In regard to the yabby industry the minister  said that  he supports the concept that we are putting forward and will consult with the industry,  but it is still a little bit unclear what the outcome for the yabby industry will be in terms of its requirements for food safety standards.  I hope that in  the not-too-distant future a sound outcome  is  brought  forward  which  will allow that industry to develop  and provide good, sound  product. Likewise operators in  the wild catch part of  the seafood  industry —  that is,  the live  seafood industry —  also expressed concerns about the  requirements of PrimeSafe in regard to food safety in that industry. I see that the minister accepted that this area is of low risk and should be treated accordingly. Again I  was  a  little  disappointed but not surprised that the response from the minister was that he will  consult  further and seek an examination of the best  way to progress this, so the outcome is yet to be made clear. However, we hope that in following through on these issues the minister will  see  that  the wild catch industry, the live seafood industry, is dealt with appropriately in terms of food safety standards.

Recreational  fishing  is clearly  a  great  industry across  this  state  and a family-friendly  industry.  While I have not been a great fisherman myself, as a child and as a university student I enjoyed fishing in the ocean and in some  of our great rivers around  this  state.  I  remember  some  terrific  trips  in my university days with  university friends up the  Howqua and Delatite rivers.  We did not necessarily catch a lot of fish but we certainly enjoyed the camaraderie of the trip and a good time was had by all who attended.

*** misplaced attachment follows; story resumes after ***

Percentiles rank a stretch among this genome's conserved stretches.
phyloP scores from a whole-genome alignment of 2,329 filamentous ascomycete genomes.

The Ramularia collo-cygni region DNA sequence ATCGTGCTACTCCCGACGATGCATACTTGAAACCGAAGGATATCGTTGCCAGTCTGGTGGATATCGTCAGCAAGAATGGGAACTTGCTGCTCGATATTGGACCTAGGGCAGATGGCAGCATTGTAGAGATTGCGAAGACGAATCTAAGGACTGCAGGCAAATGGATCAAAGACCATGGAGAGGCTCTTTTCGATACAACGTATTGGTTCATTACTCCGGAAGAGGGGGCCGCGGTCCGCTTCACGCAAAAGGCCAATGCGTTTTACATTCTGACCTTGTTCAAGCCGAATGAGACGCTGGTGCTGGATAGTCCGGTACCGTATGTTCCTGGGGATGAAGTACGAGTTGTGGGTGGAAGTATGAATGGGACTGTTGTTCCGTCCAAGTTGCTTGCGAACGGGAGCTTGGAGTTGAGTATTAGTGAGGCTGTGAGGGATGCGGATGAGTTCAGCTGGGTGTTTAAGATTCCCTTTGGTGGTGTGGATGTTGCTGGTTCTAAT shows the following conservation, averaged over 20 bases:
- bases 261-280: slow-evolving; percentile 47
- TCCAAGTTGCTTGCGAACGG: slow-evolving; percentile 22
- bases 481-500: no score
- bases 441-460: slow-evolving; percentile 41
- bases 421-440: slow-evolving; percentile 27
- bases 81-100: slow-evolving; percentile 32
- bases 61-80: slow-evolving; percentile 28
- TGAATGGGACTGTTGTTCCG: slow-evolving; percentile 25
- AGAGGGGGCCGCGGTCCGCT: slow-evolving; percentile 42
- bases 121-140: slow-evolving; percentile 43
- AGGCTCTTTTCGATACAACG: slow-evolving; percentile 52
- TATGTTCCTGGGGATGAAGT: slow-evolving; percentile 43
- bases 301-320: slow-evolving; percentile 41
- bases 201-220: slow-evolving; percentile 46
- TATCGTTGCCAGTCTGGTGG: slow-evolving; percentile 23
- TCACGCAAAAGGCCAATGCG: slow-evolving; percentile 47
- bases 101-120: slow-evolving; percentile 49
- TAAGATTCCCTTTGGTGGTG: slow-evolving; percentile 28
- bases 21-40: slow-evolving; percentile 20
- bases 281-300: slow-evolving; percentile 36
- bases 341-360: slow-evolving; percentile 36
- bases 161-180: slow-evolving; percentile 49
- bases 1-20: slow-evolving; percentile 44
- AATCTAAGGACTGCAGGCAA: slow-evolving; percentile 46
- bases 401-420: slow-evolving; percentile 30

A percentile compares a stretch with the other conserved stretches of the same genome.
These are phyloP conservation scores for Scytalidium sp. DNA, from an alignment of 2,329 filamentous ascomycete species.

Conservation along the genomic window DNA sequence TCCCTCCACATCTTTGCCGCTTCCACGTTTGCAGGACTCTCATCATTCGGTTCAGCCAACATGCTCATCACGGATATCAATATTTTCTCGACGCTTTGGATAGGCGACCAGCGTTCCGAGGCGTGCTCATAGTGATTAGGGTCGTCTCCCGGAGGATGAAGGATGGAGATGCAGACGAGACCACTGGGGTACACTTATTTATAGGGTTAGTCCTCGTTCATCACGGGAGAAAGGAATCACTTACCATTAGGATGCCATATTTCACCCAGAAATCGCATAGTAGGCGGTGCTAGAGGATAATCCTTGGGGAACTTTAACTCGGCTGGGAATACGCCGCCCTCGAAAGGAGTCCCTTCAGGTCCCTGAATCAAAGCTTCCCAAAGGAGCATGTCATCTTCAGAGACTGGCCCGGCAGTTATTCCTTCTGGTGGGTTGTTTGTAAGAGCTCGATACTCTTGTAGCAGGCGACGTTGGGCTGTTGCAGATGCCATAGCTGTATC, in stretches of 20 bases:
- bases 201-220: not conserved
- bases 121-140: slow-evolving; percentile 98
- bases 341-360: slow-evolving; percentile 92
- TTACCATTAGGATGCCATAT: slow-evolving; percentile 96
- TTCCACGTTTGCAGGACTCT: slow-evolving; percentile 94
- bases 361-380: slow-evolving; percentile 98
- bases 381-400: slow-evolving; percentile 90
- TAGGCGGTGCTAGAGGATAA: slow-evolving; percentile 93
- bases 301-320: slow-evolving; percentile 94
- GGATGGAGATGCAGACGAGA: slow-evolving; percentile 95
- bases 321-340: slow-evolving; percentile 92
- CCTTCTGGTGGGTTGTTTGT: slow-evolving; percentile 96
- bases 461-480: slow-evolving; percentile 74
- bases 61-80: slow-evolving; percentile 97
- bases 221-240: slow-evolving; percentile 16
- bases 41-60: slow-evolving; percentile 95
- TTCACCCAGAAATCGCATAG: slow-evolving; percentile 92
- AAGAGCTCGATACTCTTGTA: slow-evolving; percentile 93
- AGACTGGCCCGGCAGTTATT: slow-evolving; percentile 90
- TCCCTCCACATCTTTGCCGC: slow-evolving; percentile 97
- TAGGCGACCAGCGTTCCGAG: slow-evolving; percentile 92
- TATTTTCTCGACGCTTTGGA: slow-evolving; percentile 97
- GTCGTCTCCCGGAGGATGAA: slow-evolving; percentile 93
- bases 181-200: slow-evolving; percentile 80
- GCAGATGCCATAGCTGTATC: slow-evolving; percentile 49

I  am pleased that my son, who  is  now  aged 10, has developed an  interest  in fishing. He  managed to persuade me to  buy him a new rod and  he fishes in Lake Wendouree, which has water in it again, making it possible to fish there. He has not been successful in catching  any fish in Lake Wendouree  but when we went to Peterborough during  the  last  summer  holidays  my  sister-in-law  managed  to organise for him to go out in a boat in the estuary at Peterborough.

He had a big smile on his face and was very pleased because he was able to catch some whiting there. He has also been out on Corio Bay with me and the member for Geelong looking to snare some  fish there. While he was unsuccessful, I was able to catch  something. I forget whether it  was a flathead or what it was but I at least came away with something,  so I was pleased.  Clearly recreational fishing can be a great family activity and is one that ought to be encouraged.

In regard to the establishment of  the Fisheries Advisory Council, we have heard what the role of this committee will be,  and it is laudable for  the government to consult widely in regard to the council’s development, its management and its policy development in regard to fishing. We want to  ensure that this government does the best job it can for the fishing industry across the  state. The concern members on this side of the house have is that a Fisheries Advisory Council as a permanent  body  might not be the best way to undertake this  consultation,  but clearly it has  much  to offer in representing a mix of commercial, recreational and Aboriginal fishing interests and  so  on. I hope this body, when established — even though I see it is  predicted to cost something of  the order of $80 000 per year — will be of ongoing value and will help the minister and departmental officials to make those important decisions about protection of the industry and will  ensure  the  appropriate  balance  and will  also  ensure good  management practices.

Clearly  the jury is out   on this matter. We  will  see whether other forms  of consultation  would  be  better,  but  I  presume  broader  and  more   specific consultation will continue  to take  place in  a range  of areas as required. We will  see  what the  effects of  this  permanent  body  will  be.  I  hope  this legislation is a sound step forward for the fishing industry across this  state, which is an  important  industry, as I have said. We  will  wait and see how the Fisheries Advisory Council operates in the future.